Military arms no place for scripture

Trijicon ScopesCoded references to New Testament Bible passages about Jesus Christ found on military equipment? It seems like something you might read about in a Dan Brown novel. But earlier this year, an ABC News investigation discovered these references on rifle sights used by the U.S. military.

 
A troubling discovery to say the least, and an outrageous affront to the boundaries of religious freedom defined and protected by our First Amendment. These gun sights, manufactured by Trijicon, do no favors for the U.S. military, Christianity or any other religion.  When the Bible verses on these sights came to light, Interfaith Alliance took a leading public role in calling for their removal and other significant and immediate changes in the U.S. military to better protect the religious freedom of our service men and women, and to prevent the misrepresentation of our nation’s priorities abroad.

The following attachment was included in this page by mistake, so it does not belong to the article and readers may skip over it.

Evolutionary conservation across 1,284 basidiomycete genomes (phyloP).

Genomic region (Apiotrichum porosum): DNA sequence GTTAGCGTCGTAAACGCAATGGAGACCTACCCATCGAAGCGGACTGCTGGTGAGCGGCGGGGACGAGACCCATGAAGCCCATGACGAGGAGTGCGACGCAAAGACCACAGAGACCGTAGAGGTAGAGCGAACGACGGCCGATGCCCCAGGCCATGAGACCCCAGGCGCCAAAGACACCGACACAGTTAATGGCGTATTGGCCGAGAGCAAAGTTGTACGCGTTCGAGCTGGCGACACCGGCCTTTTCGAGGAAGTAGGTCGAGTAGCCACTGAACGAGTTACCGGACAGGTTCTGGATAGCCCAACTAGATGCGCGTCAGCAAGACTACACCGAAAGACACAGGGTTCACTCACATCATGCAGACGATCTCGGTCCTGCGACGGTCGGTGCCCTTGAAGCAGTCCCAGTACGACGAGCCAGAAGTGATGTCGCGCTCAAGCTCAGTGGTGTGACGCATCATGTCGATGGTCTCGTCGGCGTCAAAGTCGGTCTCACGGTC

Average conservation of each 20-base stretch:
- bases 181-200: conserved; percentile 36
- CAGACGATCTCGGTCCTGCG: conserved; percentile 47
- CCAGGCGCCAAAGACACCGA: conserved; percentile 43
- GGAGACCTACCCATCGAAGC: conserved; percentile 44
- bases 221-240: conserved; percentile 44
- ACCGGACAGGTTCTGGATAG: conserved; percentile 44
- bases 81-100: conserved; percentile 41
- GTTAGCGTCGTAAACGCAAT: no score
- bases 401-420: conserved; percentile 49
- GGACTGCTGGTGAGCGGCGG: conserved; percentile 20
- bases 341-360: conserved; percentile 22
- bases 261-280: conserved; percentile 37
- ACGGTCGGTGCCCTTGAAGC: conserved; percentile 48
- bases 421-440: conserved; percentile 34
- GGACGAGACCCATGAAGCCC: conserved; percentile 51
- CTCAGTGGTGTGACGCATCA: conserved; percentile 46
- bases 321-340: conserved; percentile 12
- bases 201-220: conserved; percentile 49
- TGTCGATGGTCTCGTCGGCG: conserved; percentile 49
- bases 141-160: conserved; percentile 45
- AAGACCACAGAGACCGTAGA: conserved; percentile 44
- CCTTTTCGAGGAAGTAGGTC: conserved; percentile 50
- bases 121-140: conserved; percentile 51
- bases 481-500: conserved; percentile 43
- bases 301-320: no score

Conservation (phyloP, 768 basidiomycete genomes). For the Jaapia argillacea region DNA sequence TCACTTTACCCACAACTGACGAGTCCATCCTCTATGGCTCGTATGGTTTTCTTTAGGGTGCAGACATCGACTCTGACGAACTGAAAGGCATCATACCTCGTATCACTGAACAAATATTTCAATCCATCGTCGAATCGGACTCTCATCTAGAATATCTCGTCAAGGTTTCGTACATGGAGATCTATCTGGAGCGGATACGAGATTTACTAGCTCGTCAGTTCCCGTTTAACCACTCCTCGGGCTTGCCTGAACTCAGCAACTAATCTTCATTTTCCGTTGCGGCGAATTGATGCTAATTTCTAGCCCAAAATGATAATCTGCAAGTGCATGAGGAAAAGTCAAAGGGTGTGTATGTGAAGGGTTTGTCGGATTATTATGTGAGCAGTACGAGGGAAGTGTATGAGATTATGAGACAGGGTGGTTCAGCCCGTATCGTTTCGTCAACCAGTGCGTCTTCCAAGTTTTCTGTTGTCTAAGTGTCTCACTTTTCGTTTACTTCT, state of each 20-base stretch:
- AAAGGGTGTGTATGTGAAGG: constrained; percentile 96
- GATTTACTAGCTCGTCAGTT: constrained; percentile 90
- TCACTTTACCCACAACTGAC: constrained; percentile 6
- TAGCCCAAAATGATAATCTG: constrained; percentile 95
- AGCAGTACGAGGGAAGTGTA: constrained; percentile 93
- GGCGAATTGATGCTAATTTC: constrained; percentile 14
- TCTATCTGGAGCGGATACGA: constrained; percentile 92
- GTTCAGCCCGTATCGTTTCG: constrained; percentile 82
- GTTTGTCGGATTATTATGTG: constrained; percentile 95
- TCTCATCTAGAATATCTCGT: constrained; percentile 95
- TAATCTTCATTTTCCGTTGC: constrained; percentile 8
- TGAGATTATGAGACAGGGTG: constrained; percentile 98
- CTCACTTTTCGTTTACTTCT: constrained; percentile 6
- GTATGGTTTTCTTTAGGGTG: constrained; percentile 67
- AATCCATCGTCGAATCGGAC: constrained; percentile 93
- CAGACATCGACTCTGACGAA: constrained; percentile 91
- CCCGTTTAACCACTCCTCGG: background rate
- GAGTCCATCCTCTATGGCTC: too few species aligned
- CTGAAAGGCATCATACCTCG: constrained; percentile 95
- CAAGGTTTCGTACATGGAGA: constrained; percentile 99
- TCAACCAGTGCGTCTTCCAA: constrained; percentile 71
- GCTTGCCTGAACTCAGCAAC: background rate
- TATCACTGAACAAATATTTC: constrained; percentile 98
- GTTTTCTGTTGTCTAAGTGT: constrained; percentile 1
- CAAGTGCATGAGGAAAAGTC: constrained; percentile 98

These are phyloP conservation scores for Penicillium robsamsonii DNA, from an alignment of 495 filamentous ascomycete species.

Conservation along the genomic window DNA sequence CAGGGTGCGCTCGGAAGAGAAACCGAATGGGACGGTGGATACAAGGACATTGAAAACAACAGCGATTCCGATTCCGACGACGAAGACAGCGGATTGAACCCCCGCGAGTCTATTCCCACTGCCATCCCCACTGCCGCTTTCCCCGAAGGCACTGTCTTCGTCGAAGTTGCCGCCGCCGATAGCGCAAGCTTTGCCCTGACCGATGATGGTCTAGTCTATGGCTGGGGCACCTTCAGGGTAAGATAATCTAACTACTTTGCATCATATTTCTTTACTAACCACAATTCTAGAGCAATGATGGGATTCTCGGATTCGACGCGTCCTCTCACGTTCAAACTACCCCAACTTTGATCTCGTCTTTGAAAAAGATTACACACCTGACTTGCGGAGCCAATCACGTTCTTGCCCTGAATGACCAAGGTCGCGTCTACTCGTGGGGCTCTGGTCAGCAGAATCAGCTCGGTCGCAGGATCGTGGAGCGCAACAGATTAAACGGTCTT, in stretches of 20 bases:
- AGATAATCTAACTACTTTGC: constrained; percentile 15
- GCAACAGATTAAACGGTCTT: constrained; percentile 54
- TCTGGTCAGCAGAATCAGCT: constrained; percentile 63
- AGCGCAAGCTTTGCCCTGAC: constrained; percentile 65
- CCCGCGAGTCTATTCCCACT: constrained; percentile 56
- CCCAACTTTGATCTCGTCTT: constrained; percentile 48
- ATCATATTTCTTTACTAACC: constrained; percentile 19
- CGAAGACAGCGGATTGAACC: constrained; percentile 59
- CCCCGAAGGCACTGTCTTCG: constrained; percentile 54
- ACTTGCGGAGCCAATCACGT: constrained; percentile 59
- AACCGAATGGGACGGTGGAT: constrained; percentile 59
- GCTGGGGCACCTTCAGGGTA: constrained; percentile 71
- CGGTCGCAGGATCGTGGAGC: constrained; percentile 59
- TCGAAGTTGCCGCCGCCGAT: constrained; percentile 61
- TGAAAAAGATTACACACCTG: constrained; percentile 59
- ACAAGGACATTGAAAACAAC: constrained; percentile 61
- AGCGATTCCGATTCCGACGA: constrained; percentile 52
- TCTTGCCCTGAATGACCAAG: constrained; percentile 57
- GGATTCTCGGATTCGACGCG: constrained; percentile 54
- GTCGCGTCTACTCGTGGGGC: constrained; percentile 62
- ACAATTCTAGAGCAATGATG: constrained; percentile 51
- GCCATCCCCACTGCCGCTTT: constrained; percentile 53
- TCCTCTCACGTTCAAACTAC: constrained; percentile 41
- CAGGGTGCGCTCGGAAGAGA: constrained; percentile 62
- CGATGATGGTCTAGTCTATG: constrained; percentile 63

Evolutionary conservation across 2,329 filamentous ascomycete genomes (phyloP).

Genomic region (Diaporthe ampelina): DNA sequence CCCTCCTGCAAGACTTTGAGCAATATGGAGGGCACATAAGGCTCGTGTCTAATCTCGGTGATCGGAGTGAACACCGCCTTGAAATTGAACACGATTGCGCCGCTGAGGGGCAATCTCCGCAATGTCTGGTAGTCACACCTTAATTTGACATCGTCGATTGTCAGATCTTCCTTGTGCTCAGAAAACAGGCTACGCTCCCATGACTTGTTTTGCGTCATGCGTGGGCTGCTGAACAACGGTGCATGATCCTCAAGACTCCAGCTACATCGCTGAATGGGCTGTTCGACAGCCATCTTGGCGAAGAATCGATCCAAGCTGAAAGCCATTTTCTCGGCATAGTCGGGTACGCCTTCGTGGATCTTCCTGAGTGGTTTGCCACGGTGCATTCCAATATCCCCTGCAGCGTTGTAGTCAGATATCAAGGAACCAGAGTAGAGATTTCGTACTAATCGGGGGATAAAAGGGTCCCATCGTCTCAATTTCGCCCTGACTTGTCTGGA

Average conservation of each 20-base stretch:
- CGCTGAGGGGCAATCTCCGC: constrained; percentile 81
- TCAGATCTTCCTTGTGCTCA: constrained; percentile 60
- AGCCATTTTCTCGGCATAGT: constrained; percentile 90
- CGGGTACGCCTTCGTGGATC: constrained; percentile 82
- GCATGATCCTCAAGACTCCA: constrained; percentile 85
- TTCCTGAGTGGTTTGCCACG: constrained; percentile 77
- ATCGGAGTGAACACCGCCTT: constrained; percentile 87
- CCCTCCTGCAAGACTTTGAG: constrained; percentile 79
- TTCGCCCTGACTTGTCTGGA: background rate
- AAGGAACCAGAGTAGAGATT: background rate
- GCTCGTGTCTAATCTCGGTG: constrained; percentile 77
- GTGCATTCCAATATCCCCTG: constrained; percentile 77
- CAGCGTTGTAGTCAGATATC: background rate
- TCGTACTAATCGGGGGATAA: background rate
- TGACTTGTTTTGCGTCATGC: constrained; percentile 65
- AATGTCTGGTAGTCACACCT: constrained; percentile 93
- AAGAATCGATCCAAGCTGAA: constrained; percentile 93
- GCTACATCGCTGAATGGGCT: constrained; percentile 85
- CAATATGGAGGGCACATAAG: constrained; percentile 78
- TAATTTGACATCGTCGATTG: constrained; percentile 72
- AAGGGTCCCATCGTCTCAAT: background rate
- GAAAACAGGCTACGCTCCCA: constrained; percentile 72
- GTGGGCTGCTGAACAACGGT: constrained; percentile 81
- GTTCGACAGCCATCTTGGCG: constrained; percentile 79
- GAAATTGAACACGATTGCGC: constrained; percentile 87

Read more: Military arms no place for scripture

Spotlight on…Norma Cohen: An Interfaith Life Well Lived

 

Norma CohenIn February, we lost one of Interfaith Alliance’s great organizers. Norma Cohen, a retired clinical social worker, founder of Interfaith Alliance of Long Island, national Interfaith Alliance board member, a leader at the Shelter Rock Unitarian Universalist Congregation and a voice for pluralism and religious freedom, passed away.  A 2009 recipient of the Interfaith Alliance President’s Award, Norma brought diverse groups of people together to battle against hate crimes and to support interfaith dialogue in her community and on a national level. Every month or so, I would get a call from Norma, asking for an update on hate crimes prevention legislation (the Matthew Shepard and James Byrd, Jr. Hate Crime Prevention Act passed Congress with the help of a decade of Norma’s hard work and was signed into law in October), or to send out an update to our membership, or to let me know about an issue on Long Island that threatened our work.  At the service celebrating her life our president, Rev. Dr. C. Welton Gaddy, was quoted, “Let us on our own pick up the work to which Norma would have summoned us in the days ahead and devote our lives and our work to advancing the political agendas and social values essential to experiencing the beloved community.” She will be greatly missed, but dearly remembered.